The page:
The IMO has set limitations on discharged PAH in therms of the maximum continuous PAH concentration in the discharged washwater, measured in phenanthrene equivalence (PAHphe). There are numerous concerns to the way the IMO has approached the PAH issue, including even the equivalency between PAH concentrations and PHAphe as a measuring equivalency, which is not clearly explained in the IMO documentation.
pH: There is some concern that sending seawater back into the ocean with acidic sulfur- containing wastewater is harmful to the marine ecosystem. The washwater from a seawater scrubber unit can have a pH as low as three. Therefore, to avoid a negative impact on ecosystems and potential corrosion issues, neutralization and dilution is required to meet the minimum pH standards set out by the IMO, which are measured differently than the U.S. EPA.
Turbidity: Turbidity is a measure of the amount of suspended solids in the water, based upon the loss of optical transparency (i.e. cloudiness) of the water. When combined with PAH, the measurement of turbidity is intended to demonstrate that the scrubber and washwater treatment system is operating correctly. However, turbidity is not a direct method of determining the amount of exhaust particles that end up in the washwater, because there is no direct correlation between turbidity and particle concentration. Further, turbidity values are strongly dependent on the size of particles in the water; smaller particles are likely to have significantly less influence on the measured turbidity than larger ones.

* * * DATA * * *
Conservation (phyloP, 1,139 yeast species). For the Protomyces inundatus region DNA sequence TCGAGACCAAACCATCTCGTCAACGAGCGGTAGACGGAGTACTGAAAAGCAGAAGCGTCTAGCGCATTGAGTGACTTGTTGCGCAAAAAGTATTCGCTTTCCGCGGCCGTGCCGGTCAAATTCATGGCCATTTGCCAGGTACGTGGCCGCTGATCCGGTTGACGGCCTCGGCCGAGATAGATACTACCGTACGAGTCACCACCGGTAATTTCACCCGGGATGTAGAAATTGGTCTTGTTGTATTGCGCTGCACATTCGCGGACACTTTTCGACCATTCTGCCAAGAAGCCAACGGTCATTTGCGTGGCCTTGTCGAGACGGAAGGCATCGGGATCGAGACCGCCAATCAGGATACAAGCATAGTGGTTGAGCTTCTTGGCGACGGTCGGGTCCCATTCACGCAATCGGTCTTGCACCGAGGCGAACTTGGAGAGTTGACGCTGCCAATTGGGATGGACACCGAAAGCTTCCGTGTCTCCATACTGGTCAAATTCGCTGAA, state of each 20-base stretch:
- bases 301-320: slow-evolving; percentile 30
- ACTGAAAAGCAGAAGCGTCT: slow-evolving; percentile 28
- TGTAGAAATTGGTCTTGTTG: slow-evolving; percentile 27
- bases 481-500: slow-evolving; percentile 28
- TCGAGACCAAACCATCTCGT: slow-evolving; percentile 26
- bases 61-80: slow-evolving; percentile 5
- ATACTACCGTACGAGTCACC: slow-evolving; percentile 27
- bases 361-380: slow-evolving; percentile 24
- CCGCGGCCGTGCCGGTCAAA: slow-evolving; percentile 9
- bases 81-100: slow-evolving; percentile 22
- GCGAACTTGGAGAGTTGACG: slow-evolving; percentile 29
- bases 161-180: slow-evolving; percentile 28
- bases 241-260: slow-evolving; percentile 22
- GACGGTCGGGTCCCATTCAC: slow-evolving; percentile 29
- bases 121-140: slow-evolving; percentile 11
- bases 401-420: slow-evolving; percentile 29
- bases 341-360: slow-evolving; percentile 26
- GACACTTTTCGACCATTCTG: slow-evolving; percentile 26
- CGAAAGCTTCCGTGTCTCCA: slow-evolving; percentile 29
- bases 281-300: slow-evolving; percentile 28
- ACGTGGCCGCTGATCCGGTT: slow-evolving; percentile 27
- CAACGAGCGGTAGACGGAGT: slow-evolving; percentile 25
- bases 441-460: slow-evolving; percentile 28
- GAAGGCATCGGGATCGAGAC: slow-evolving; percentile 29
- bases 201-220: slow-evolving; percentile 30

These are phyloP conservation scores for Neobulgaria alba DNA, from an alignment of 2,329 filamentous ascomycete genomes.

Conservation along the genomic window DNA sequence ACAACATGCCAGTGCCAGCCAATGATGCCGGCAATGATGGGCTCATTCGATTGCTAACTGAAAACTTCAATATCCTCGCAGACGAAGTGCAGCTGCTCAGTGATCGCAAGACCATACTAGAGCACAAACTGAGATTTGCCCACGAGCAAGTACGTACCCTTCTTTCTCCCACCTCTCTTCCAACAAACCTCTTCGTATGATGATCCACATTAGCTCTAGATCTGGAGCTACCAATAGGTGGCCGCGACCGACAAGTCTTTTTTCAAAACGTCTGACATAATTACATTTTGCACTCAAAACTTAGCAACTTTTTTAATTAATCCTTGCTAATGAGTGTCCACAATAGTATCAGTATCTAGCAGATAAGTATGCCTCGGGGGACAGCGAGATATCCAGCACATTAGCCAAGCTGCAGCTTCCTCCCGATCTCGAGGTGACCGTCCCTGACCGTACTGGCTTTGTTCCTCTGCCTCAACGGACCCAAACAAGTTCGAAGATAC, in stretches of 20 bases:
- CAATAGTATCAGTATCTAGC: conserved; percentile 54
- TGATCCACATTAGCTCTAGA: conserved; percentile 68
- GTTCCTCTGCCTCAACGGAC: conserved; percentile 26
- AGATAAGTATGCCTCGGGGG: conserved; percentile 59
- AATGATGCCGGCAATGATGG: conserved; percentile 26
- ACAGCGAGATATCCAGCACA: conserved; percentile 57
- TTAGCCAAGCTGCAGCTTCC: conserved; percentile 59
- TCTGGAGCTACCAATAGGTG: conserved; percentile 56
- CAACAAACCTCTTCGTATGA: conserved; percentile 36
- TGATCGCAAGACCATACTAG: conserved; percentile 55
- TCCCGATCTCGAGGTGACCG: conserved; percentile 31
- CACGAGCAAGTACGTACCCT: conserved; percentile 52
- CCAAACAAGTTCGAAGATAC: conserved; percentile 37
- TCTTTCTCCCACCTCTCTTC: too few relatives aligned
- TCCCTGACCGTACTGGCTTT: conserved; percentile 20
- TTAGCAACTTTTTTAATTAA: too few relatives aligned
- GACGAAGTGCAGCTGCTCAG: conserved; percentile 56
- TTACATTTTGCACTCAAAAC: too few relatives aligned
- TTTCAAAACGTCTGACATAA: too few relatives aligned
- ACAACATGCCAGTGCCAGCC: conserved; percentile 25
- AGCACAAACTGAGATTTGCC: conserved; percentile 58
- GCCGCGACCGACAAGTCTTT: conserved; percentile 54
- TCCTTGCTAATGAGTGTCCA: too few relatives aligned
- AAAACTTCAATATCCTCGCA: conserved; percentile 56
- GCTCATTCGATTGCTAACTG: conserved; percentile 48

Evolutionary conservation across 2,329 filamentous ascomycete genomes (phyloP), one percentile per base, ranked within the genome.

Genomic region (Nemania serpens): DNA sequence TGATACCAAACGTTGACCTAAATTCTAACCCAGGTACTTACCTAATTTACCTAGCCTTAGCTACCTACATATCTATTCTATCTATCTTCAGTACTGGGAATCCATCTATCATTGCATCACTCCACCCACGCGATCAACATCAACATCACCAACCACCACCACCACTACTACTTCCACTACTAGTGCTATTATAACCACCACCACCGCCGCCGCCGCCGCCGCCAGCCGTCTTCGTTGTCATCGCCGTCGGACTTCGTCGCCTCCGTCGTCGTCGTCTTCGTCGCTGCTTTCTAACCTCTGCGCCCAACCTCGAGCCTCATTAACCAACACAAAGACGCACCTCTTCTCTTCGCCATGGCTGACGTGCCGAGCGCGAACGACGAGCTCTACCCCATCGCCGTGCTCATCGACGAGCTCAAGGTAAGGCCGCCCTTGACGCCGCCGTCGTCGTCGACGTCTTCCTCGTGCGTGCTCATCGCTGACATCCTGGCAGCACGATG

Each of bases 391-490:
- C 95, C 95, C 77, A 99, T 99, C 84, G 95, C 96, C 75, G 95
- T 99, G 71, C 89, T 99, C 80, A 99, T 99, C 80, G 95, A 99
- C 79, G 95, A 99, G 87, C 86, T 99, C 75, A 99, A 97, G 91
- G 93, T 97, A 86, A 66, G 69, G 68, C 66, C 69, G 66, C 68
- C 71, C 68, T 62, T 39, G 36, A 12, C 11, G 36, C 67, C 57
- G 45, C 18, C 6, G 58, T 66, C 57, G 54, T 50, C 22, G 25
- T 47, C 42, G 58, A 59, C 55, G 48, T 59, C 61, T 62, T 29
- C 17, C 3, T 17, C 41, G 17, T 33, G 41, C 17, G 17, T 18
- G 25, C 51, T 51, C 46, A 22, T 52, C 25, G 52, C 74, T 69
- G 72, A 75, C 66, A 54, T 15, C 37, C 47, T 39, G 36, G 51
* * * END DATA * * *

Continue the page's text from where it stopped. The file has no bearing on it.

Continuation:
A quick analysis of the concerns raised with washwater from scrubbers indicate that more independent research and a more thorough analysis of the environmental risks those systems pose is needed. This applies regardless of whether the system is open, closed or hybrid.
Currently, with Ballast Water Management Systems, Active Substances are subject to approval by the IMO's expert panel, GESAMP, before those systems are allowed to be type approved and commercially applied. This approval is based on a holistic risk assessment using MAMPEC and other risk assessment tools.
It is currently unknown why the IMO has not required the same assessment be done on washwater effluents from scrubbers within the frame of the same GESAMP group. While there might be a justification of each of the concerns raised above, and manufacturers might have done those risk assessments, the whole point of the GESAMP group is to look into the combination of all issues and factor inn as a consolidated result of the environmental impact, in a systematic and similar way, regardless of the type approval authority.
My strong recommendation is that the IMO member states put forward suggestions to that regard, rather than start applying restrictions on scrubbers, like Norway, Germany, California and others are doing.
Jad Mouawad is CEO of Mouawad Consulting.
The opinions expressed herein are the author's and not necessarily those of The Maritime Executive.